At the Anchorage airport, you’ll find lots of passengers unhappy about the news that the airline industry netted 3.4 billion dollars in baggage fees last year, a 24% increase from 2009.
Airline analysts say it works this way: the fees are not so much intended to reduce baggage but to raise revenues.
In fact, the industry has an expanding buffet of fees.
If you were charged for changing a reservation or making one by telephone, you contributed to the $2.3 billion the airline industry collected last year for those services.
“The vernacular in the trade is ancillary revenue. Ancillary is Latin for shakedown,” says Scott McMurren, an Alaska travel writer who publishes Alaska TravelGram, a newsletter and website.
“When you’re determining which airline to fly, where you’re going to travel, you need to keep in mind those additional charges, for which you will be hit, between the time that you buy your ticket and get on board,” says McMurren. “And it varies. It’s a moving target.”
Even seasoned travelers like McMurren have been caught by surprise. Before a flight back from Barcelona last week, he was slapped with overweight baggage charges.
“I thought it was rather extreme to get hit with a $417 dollar bag fee for being eight kilos over,” said McMurren. Eight kilos is about 17 pounds, so McMurren paid almost 25 dollars a pound to bring home a case of Spanish wine.
McMurren says some European airlines are more aggressive about charging fees -- and Ryanair, a discount Dublin-based airline, is one of the worst offenders.
“They charge for preferred boarding,” says McMurren. “They charge if you pay with a credit card. They charge you with a 50 Euro (about $75) penalty if you do not print your boarding pass in advance.”
McMurren says Americans should take notice, because the industry in this country is constantly testing the waters to see how much passengers will swallow.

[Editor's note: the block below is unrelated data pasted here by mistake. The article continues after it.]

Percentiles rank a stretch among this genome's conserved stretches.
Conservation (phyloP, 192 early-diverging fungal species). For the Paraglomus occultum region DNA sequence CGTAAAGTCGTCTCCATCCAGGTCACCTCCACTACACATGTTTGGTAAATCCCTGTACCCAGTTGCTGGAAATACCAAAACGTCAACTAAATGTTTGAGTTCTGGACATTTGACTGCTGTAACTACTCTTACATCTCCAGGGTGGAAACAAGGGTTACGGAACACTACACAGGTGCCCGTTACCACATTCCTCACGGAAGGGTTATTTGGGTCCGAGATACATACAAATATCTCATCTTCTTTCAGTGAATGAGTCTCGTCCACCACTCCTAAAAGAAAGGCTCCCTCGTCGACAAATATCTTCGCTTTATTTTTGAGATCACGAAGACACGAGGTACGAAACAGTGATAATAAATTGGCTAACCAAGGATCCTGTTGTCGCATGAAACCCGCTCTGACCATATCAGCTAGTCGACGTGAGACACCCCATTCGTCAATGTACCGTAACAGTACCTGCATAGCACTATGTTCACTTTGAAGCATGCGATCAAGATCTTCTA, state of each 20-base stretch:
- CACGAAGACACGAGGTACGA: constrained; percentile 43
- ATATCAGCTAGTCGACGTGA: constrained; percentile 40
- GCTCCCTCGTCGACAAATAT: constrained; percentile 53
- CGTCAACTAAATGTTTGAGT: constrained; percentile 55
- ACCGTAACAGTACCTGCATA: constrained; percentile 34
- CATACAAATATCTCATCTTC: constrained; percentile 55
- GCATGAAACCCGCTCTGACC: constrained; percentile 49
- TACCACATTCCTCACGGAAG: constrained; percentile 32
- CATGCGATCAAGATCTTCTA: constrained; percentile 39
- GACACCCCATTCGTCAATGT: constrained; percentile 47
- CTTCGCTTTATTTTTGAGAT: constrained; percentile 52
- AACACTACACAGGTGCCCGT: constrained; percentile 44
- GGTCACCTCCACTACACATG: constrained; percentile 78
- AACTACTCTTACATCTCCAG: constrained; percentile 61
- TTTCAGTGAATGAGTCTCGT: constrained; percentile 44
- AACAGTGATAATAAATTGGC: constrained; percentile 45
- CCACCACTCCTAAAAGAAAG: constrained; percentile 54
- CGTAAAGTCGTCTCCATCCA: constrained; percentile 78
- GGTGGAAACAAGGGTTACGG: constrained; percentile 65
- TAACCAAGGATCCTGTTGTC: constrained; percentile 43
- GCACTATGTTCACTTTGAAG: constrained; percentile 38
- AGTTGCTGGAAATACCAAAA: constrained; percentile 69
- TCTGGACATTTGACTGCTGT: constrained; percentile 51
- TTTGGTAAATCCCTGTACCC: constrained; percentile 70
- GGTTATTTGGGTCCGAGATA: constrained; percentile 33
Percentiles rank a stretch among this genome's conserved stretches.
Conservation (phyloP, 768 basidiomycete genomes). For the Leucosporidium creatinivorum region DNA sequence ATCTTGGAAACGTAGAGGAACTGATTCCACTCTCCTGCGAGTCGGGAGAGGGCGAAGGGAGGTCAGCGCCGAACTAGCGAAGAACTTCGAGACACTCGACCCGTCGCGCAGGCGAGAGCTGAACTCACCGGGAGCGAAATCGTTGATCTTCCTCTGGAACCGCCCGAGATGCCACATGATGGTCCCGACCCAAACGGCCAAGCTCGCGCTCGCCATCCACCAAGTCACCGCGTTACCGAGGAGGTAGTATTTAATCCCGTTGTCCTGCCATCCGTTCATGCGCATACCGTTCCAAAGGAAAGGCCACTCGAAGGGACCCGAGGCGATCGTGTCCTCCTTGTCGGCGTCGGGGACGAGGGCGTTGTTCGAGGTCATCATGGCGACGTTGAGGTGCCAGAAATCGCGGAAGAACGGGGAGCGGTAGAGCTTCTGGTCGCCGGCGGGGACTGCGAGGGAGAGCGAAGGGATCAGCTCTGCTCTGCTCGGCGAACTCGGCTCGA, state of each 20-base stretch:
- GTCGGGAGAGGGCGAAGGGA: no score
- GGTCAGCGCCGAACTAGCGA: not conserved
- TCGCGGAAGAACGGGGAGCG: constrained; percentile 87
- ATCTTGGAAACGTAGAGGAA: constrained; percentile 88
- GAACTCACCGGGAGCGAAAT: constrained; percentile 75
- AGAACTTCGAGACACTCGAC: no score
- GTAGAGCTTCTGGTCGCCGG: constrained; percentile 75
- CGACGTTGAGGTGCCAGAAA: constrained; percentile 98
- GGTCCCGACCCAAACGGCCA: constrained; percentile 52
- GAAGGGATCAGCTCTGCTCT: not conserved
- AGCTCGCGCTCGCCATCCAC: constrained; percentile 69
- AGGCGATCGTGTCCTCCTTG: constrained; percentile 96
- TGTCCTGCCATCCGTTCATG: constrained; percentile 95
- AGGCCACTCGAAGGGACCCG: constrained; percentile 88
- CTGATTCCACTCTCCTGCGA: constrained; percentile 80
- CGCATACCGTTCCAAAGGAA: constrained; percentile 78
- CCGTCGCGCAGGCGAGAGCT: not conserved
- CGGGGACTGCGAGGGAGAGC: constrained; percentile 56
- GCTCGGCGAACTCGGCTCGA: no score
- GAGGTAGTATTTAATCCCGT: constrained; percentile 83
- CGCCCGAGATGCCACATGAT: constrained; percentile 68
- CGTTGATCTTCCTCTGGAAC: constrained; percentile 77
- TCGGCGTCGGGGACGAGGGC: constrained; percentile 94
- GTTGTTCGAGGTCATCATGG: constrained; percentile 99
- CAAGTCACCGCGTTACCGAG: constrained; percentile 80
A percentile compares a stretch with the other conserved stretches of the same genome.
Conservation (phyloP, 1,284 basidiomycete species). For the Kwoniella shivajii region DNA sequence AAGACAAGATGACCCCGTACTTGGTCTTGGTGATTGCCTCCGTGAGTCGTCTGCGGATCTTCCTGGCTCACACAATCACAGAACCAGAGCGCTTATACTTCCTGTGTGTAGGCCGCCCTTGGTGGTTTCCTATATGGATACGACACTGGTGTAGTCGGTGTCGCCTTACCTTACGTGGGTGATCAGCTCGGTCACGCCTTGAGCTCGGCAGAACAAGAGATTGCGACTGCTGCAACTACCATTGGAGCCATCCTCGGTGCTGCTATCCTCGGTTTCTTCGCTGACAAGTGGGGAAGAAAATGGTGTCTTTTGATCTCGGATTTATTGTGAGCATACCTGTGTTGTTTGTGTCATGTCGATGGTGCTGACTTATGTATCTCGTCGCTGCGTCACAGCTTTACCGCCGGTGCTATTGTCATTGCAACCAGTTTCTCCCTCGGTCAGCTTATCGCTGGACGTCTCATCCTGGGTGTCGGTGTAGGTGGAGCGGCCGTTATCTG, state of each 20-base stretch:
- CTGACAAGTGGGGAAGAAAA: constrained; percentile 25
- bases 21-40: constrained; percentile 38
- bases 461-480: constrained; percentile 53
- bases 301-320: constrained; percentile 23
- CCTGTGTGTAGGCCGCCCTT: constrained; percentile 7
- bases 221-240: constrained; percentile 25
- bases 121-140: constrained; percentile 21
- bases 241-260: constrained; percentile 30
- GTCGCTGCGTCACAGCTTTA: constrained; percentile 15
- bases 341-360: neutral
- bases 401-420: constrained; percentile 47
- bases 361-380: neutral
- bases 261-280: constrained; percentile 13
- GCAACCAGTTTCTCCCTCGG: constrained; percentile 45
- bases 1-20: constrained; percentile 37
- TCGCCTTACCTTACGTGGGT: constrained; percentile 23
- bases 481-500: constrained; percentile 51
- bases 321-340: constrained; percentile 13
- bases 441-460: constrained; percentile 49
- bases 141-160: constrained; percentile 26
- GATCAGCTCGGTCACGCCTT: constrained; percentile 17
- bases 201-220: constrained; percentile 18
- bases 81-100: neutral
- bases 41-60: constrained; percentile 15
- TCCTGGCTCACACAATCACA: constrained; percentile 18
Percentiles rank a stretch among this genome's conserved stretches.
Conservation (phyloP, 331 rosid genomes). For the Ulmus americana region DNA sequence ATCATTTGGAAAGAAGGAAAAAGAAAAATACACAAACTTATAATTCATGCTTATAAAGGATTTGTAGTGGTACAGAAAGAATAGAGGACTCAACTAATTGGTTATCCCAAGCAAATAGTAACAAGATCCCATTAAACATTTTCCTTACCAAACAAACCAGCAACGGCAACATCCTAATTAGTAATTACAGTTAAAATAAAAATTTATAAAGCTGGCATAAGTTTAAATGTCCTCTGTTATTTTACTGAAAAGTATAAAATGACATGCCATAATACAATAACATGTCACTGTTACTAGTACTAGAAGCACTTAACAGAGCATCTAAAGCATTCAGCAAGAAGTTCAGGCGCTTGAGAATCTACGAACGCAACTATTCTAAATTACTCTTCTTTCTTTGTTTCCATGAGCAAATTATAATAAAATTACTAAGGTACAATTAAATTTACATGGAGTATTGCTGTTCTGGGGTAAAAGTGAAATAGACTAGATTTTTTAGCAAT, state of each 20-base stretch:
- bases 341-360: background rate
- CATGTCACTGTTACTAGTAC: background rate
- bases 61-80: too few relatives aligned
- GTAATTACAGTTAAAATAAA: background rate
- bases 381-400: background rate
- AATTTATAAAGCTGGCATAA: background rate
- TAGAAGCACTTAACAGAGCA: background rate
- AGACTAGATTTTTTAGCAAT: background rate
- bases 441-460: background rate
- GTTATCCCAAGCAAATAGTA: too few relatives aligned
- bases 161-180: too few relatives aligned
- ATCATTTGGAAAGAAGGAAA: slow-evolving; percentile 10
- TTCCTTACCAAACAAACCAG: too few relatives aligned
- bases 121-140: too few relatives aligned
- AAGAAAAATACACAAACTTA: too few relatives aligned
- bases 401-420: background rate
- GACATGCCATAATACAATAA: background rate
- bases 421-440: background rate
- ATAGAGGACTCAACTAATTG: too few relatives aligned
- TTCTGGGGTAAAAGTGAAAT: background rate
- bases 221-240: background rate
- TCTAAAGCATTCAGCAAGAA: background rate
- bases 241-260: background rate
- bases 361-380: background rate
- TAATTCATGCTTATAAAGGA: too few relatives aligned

“For me,” said McMurren, “one of the extreme reaches is really the bleeding edge of ancillary revenue -- US Airways, when they elected to charge for a bottle of water.”
McMurren says the airline eventually backed down from the charge. But he says that won’t stop the company from experimenting with other fees, because the the industry no longer sees selling airline tickets as its only source of revenue.
"This stuff is not going away. It's here to stay," said McMurren.
For Brian Peterson of Eagle River, it all comes down to one thing.
“I’m home. That’s all that matters. Realistically, I don’t care.”
Peterson, who is returning from a tour of duty in Kuwait, was pushing a cart stacked with luggage through the baggage claim area on Tuesday. His 3-year-old son sat on top. His wife walked along beside him.
Peterson flew home on Delta Airlines, which allows military travelers four bags each, up to 70 pounds, at no cost.
“My big locker was 87 pounds, so I paid $135 dollars for overweight fees.”
“There’s nothing wrong with making a profit,” said Daniel. “But for the airlines to even think about charging them for baggage, I think is just being a little bit greedy.”
Airline analysts are quick to point out that fees give travelers more options. If air fares are raised, a customer has no choice but to pay more for a ticket. But with fees, the passenger can always opt out of services, such as carrying extra luggage or buying snacks, to keep the price down.
And airlines are facing some big challenges. Jet fuel costs have risen about 37 percent compared to last year.
Airlines initially responded by raising fares, but discovered that people bought fewer tickets, even after a $50 increase -- so that’s why fees have become the tool of choice for the industry to bolster its bottom line.
Alaska Airlines offers some relief for passengers flying within the state, who are allowed to carry up to three bags at no cost. Another incentive is the company’s mileage awards -- 15,000 miles to fly anywhere in Alaska.
Another form of relief: competition.
“JetBlue landed like a nuclear bomb in the Anchorage International Airport,” says Scott McMurren. “They absolutely transformed the market between here and Los Angeles. Earlier this week, we had airfares as low as 99 dollars, Anchorage to Los Angeles. Alaska Airlines would never do that, unless pressed by a competitive force.”
JetBlue also charges no fees for the first piece of luggage. But McMurren says the company also uses fees as a tool to extract revenue.
“On JetBlue, you pay more for EML. Even More Leg room, like 36 inches. And that’s a benefit,” says McMurren.
A benefit or a burden. It’s not always easy for today’s passenger to know the difference.